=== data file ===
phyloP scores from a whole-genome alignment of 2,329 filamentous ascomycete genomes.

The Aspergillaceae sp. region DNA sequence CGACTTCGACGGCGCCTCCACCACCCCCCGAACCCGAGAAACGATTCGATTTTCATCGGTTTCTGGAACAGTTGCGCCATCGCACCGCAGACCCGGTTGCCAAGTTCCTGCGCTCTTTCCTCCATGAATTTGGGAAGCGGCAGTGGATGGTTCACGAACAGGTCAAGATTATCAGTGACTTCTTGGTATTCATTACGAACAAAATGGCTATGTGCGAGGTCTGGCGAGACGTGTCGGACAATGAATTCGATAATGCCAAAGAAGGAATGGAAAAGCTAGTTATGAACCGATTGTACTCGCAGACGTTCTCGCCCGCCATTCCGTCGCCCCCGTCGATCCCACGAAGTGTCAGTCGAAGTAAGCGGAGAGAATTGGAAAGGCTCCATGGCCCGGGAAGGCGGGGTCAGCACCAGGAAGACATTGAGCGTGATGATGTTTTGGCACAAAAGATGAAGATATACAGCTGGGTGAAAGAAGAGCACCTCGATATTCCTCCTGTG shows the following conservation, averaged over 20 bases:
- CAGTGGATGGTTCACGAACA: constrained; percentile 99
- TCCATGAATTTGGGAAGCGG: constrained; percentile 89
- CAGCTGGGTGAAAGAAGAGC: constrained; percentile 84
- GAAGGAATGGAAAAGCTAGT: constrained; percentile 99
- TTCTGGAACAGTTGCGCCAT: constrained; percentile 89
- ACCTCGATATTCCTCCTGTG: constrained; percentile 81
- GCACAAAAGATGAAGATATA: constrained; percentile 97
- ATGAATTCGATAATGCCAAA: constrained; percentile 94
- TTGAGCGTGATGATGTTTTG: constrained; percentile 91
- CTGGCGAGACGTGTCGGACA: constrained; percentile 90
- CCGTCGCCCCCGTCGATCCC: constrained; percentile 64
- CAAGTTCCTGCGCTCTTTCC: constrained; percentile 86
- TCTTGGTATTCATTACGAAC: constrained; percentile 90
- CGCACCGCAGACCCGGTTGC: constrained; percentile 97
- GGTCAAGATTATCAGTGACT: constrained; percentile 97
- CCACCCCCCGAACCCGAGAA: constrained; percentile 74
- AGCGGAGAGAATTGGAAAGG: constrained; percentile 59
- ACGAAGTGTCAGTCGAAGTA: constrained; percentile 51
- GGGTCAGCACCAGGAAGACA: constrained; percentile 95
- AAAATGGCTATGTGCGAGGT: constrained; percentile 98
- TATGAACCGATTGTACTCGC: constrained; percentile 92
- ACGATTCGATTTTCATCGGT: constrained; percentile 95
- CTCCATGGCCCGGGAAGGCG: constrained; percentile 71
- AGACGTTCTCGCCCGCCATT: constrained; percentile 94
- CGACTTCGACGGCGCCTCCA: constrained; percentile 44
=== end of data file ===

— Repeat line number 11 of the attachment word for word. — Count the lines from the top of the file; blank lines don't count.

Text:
- TTGAGCGTGATGATGTTTTG: constrained; percentile 91